Just to remind people how it works in the US. A CP accusation alone is generally enough to end your life socially, politically, and economically, unless the claim is just too outlandish to believe, or you are a Democrat the party still finds useful. The way the law is written in much of the US, the accused would be required to prove that the person depicted was of legal age. Worse, in some jurisdictions, even if the person is of legal age, and the accused proves it, if the judge and prosecutor decide the person in question looks underage, they can go ahead with prosecution anyway. A petite, 28 year, old porn star with really good makeup, and pigtails or braces can land you in trouble with the law. Even if you do beat it in court, you are going to be hard pressed to earn a living or move on with your life socially afterwards. You have nothing to fear if you are living clean my backside.

I don’t get it either. Their email memo makes it sound like it’s going to “rescue” kids. That’s not what I am reading and it’s what most of us understand as fact unless they mean it will prevent pedos maybe? But that negates the “rescue” part of the sentence.

If they have a database of known photos (200 apparently) how does that target anyone who is doing harm to “new” kids?

The only way that memo makes sense is if they use AI to find naked pictures of kids or kids in distress somehow. I’m all for putting pedos in the ground and getting rid of them. But I don’t see how it makes sense with what they are saying it is versus what it actually does.

iOS 15 for me will have iCloud disabled until it’s sorted, it just doesn’t make sense. I don’t have a security background. I just have SEC+ and some classes in cryptography and cloud security. Most of my background is switching and routing, now I write and research for the DOD so I don’t have the background to grasp this stuff. But the messaging and verbiage used doesn’t make sense for what they are trying to convey and that concerns me.
 

Killahurtz

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Its things like this that make me laugh. We have security cameras all big stores like wallamrt and in big city's, most give out their life story on facebook and so on. But the second their tech does something like this you have folks getting angry over it.
BTW most modem NVR cameras system used in bigger stores have facial recognition and can automatically pick up on car plates and so on. No one wines about this.
...I do
 

Aireoth

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So if I have a picture of my 1 year old daughter in the tub "floating" on her back because she's practicing what she's learning from swim lessons and sent it to my wife, now I can falsely get flagged?
who knows, but I suspect a lot of us parents would get flagged if that is true.
 

[Spectre]

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Like I said, I'm not going to debate with someone who's incoherent, deals in hyperbole, and whose "examples" are curiously devoid of tangible information.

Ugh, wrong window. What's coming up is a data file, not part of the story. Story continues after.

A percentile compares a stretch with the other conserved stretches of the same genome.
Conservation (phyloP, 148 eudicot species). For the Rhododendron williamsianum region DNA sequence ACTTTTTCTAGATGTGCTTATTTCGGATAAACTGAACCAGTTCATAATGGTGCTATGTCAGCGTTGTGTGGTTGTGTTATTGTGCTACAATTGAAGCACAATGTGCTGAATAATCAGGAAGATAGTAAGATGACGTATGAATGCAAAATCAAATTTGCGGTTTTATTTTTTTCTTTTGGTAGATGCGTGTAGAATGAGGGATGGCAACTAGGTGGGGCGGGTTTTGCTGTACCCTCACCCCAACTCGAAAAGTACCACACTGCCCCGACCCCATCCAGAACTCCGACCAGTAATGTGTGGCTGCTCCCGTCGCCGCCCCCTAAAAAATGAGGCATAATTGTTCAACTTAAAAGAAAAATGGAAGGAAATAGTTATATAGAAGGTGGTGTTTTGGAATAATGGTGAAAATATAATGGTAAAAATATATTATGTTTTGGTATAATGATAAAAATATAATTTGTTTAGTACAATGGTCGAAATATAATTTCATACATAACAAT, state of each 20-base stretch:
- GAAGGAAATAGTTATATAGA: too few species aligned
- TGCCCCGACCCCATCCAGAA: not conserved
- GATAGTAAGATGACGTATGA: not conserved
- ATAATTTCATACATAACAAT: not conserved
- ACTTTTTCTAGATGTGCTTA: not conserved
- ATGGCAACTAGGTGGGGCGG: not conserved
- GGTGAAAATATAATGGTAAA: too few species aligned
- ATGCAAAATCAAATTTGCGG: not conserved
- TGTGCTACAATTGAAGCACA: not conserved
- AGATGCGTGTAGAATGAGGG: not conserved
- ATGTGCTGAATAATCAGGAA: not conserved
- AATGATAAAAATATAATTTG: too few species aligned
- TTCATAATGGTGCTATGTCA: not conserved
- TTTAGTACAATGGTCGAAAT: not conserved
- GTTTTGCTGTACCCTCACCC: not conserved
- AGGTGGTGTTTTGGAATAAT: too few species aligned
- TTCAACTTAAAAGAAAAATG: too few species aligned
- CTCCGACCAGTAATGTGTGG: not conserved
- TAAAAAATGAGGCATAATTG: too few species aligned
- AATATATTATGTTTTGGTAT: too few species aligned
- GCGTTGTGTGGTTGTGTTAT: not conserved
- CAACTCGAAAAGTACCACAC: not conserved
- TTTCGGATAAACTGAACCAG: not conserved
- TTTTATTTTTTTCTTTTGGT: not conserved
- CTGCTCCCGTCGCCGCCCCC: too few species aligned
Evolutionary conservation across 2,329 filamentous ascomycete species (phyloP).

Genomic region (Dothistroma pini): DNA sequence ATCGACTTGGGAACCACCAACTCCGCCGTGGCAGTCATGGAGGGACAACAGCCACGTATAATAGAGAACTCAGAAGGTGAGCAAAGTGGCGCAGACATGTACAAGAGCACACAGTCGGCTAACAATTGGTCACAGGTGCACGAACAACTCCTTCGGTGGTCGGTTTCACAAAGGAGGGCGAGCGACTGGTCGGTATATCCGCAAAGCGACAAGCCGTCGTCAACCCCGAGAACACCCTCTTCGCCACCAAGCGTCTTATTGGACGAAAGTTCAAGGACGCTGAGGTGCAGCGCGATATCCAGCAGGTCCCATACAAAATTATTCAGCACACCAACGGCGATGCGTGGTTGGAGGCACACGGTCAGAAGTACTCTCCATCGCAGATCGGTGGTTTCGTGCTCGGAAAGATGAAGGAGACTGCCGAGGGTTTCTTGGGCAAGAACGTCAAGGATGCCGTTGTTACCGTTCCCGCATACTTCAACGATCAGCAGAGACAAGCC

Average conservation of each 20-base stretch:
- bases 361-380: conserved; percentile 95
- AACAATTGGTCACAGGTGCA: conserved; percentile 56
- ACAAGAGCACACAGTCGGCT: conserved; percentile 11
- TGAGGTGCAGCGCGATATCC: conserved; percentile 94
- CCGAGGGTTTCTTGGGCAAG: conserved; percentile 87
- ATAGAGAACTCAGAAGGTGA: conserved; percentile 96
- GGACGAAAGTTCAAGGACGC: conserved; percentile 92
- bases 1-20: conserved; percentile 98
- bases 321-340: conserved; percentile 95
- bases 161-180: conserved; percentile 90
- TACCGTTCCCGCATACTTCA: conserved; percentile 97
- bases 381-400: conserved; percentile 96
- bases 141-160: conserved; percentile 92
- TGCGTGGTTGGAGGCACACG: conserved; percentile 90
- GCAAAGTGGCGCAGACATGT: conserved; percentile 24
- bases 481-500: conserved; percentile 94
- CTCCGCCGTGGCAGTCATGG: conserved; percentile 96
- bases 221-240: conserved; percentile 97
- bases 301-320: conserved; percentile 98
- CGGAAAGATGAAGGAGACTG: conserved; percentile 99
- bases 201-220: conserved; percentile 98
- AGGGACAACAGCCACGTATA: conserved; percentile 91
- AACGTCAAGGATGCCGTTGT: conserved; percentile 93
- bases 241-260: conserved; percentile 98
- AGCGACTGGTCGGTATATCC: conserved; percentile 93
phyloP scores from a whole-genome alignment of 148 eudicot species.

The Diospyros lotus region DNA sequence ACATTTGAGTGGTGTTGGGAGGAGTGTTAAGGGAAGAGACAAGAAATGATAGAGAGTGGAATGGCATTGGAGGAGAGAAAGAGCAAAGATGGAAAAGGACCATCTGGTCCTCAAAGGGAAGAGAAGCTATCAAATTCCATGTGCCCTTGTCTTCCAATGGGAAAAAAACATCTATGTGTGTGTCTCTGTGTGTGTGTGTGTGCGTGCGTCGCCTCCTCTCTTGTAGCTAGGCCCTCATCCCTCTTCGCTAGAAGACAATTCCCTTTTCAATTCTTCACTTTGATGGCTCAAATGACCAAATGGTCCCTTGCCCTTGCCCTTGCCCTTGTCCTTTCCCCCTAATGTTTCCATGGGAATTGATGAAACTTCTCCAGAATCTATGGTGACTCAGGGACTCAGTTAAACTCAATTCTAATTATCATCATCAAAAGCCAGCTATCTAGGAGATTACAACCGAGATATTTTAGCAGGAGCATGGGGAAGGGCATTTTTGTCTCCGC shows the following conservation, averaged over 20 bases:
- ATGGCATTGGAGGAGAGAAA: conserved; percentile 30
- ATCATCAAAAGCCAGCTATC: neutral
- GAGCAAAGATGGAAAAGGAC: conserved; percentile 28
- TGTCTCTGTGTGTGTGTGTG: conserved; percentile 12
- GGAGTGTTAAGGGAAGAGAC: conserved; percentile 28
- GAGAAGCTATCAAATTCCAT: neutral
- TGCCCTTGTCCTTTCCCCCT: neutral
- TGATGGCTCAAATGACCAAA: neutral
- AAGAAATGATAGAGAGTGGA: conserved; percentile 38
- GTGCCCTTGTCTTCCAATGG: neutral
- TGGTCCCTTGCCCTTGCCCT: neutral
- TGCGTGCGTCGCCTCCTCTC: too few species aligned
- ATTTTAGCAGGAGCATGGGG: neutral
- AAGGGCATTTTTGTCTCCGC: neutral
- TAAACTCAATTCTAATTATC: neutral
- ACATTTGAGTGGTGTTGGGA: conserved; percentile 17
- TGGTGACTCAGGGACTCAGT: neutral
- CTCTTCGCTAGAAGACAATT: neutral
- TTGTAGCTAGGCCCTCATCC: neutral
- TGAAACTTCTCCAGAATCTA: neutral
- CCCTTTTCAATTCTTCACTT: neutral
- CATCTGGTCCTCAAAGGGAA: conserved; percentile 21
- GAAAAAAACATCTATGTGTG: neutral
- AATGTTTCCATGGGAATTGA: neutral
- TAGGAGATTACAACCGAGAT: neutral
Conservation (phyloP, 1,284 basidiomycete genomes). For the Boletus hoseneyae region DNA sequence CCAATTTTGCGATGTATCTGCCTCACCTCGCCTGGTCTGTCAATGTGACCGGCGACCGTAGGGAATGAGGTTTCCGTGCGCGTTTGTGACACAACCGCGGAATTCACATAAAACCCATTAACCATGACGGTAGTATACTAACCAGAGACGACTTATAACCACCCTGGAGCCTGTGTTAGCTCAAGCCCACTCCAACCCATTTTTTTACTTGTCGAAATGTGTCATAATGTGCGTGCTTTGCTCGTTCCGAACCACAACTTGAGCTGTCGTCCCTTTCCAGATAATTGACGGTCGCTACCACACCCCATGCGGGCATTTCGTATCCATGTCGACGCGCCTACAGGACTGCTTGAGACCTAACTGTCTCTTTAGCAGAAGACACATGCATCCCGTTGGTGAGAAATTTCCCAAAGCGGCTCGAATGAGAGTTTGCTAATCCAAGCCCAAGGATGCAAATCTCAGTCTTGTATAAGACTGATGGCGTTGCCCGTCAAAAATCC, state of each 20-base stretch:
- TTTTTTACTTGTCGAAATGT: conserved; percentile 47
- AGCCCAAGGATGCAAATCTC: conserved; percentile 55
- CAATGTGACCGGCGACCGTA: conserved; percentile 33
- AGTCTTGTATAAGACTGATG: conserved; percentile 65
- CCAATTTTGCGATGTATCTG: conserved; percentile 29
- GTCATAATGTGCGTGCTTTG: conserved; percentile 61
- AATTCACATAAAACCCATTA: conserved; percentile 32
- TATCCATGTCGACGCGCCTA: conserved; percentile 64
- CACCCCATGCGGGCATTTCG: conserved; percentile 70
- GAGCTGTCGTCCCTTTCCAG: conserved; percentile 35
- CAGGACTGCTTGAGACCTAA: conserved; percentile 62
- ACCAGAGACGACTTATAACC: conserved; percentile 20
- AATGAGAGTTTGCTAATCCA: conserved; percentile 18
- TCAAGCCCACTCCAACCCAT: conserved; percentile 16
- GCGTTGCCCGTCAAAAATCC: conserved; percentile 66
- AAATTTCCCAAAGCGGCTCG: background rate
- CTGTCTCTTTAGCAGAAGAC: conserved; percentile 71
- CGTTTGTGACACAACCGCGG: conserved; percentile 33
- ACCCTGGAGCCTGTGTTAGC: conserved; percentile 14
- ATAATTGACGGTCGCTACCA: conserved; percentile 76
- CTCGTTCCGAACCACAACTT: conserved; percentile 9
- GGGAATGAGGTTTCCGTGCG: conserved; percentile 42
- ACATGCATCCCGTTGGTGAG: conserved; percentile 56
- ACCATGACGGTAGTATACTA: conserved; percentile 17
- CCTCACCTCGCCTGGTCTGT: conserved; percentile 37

You will not respond to me again in this thread unless it's to apologize and discuss things in a nuanced, intelligent manner. If you respond for any other reason, I will consider it harassment and report you.

That is not how things work. If you can't respond politely to someone then ignore them.
 

SmokeRngs

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I don’t get it either. Their email memo makes it sound like it’s going to “rescue” kids. That’s not what I am reading and it’s what most of us understand as fact unless they mean it will prevent pedos maybe? But that negates the “rescue” part of the sentence.

If they have a database of known photos (200 apparently) how does that target anyone who is doing harm to “new” kids?

The only way that memo makes sense is if they use AI to find naked pictures of kids or kids in distress somehow. I’m all for putting pedos in the ground and getting rid of them. But I don’t see how it makes sense with what they are saying it is versus what it actually does.

iOS 15 for me will have iCloud disabled until it’s sorted, it just doesn’t make sense. I don’t have a security background. I just have SEC+ and some classes in cryptography and cloud security. Most of my background is switching and routing, now I write and research for the DOD so I don’t have the background to grasp this stuff. But the messaging and verbiage used doesn’t make sense for what they are trying to convey and that concerns me.
There's an additional point that puzzles me. What is Apple doing with these images in the first place? Apple is not law enforcement and therefore having the images is literally against the law. Even if Apple only has hashes and not the images, where did Apple get the hashes since the actual pictures are against the law to possess? The only way this makes sense is if Apple is knowingly and willingly working on behalf of government. That would make Apple an extension of the government and therefore a state actor.

The implications of this go far beyond what Apple has announced. As a state actor, what level of access does the government have with regards to any and all information Apple has? Can Apple even be considered a technology company with protections a private business has since it is now a state actor? There are massive and far-reaching implications regarding the First, Fourth and Fifth Amendments just to start.
 

cybereality

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Right, Apple isn't law enforcement. Why are they getting into this in the first place, especially with all the talk and marketing about privacy?